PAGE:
And by the same word, the present heavens and earth have been stored up for fire. They are being kept for the day of judgment, when ungodly people will be destroyed. But you must not forget this one thing, dear friends: A day is like a thousand years to the Lord, and a thousand years is like a day. The Lord isn’t really being slow about his promise, as some people think. No, he is being patient for your sake. He does not want anyone to be destroyed, but wants everyone to repent. But the day of the Lord will come as unexpectedly as a thief. Then the heavens will pass away with a terrible noise, and the very elements themselves will disappear in fire, and the earth and everything on it will be found to deserve judgment. [2 Peter 3:7-10 (NLT)]
Although more people prefer to believe in heaven than in hell, the Bible tells us that hell is as real as heaven. It exists whether or not someone likes the idea of a place of eternal punishment or refuses to believe in its actuality. The Bible uses words like fire, brimstone, pits of darkness, torment, anguish, weeping and gnashing of teeth to describe it. I won’t pretend to know what hell is like but, based on Scripture’s description (whether literal or figurative), hell doesn’t sound like any place I (or anyone I know) would deliberately choose to be.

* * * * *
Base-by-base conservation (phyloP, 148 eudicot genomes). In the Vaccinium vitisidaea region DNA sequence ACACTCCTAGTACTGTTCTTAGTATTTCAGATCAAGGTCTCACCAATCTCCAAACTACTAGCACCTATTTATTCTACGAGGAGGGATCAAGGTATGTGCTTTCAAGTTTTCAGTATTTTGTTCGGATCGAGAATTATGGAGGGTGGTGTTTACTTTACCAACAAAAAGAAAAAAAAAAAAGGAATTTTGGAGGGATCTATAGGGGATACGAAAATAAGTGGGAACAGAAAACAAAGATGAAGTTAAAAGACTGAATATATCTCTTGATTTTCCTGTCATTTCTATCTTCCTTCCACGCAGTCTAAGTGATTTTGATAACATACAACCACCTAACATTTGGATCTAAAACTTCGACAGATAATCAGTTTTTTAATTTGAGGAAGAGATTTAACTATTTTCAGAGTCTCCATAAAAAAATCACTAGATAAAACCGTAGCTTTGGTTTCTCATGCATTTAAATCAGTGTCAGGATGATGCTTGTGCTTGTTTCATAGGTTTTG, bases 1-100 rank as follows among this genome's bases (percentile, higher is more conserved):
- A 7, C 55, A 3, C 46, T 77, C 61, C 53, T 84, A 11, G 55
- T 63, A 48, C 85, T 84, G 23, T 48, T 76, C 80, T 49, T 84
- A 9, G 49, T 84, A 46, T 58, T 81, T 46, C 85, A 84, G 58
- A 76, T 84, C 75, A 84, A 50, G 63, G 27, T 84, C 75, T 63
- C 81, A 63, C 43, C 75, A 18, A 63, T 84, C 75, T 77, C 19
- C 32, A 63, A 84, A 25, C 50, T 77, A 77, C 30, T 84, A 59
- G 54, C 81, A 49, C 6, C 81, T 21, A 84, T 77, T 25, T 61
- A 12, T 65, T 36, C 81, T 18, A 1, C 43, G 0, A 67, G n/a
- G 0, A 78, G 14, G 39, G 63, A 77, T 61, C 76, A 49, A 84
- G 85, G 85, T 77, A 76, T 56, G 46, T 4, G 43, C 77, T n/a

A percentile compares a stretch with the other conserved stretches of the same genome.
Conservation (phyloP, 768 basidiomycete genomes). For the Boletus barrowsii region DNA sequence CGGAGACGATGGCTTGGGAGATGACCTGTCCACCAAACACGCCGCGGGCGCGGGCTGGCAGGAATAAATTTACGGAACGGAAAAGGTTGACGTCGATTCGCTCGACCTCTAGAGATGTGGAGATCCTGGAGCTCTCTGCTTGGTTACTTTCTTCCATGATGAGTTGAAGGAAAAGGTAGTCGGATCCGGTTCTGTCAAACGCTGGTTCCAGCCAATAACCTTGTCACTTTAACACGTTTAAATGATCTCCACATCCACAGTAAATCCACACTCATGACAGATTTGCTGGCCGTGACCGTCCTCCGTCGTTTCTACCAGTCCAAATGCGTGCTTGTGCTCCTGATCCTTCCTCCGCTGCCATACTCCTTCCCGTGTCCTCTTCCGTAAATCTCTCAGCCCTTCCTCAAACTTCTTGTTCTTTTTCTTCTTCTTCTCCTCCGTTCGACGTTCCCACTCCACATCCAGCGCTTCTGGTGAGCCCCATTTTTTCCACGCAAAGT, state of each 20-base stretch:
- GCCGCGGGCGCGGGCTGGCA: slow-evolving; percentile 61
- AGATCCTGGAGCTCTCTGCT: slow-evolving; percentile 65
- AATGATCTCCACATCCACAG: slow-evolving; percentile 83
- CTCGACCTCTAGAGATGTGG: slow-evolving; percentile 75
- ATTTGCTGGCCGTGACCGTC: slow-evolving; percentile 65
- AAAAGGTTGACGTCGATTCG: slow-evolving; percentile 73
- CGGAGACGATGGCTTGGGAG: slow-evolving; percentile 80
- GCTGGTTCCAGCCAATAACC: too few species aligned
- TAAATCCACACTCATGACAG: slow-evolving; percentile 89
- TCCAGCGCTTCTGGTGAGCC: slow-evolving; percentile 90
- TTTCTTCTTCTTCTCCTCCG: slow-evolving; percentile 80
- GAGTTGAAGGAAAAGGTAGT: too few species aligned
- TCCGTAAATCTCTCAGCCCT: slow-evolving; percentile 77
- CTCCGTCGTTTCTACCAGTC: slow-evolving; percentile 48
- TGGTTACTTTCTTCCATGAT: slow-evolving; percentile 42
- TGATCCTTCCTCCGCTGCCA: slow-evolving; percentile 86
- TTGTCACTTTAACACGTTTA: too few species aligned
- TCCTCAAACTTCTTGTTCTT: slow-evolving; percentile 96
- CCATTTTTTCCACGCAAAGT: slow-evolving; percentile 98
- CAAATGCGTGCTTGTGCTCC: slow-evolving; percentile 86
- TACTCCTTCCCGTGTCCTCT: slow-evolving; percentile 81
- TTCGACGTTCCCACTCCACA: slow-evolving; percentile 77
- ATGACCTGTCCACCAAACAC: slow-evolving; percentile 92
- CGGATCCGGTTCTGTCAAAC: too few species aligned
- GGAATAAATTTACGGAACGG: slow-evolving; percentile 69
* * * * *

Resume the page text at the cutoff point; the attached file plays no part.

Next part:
As Christians, do we believe in heaven and hell? Do we truly believe in judgment and that Jesus is the only way to salvation? Why, then, do we seem so casual about sharing the gospel message? While fear of hellfire makes a poor basis for people’s acceptance of Jesus, concern for their final destination should be good motivation for our evangelism.
Pretend we’re at the train station. We see someone laying on the train tracks but he tells us there’s no need for concern since there’s no train coming. Although we don’t know exactly when it will arrive, we’re sure there is a train and that it is moving down that track. If we truly believed him to be in the path of that speeding train, what would we say or do? Would we walk away and quietly wait on a nearby bench or would we try to convince him to come to safety? Would we try to pull him off the tracks? If we are sure someone will spend eternity separated from our loving God, what will we do to keep that from happening?
Last April, the news aired video of a man collapsing onto the subway tracks. A utility worker spotted his fall and jumped off the platform to rescue him. The barely conscious man was scooped up and lifted back to safety just seconds before a train sped into the station. Fortunately, Jesus doesn’t ask us to step into the path of a speeding train in our witness. He does ask us, however, to clear the tracks the best we can. We do that simply by sharing the Gospel message.
If we understand what lies ahead for those who do not know Christ, there will be a sense of urgency in our witness. [David Jeremiah]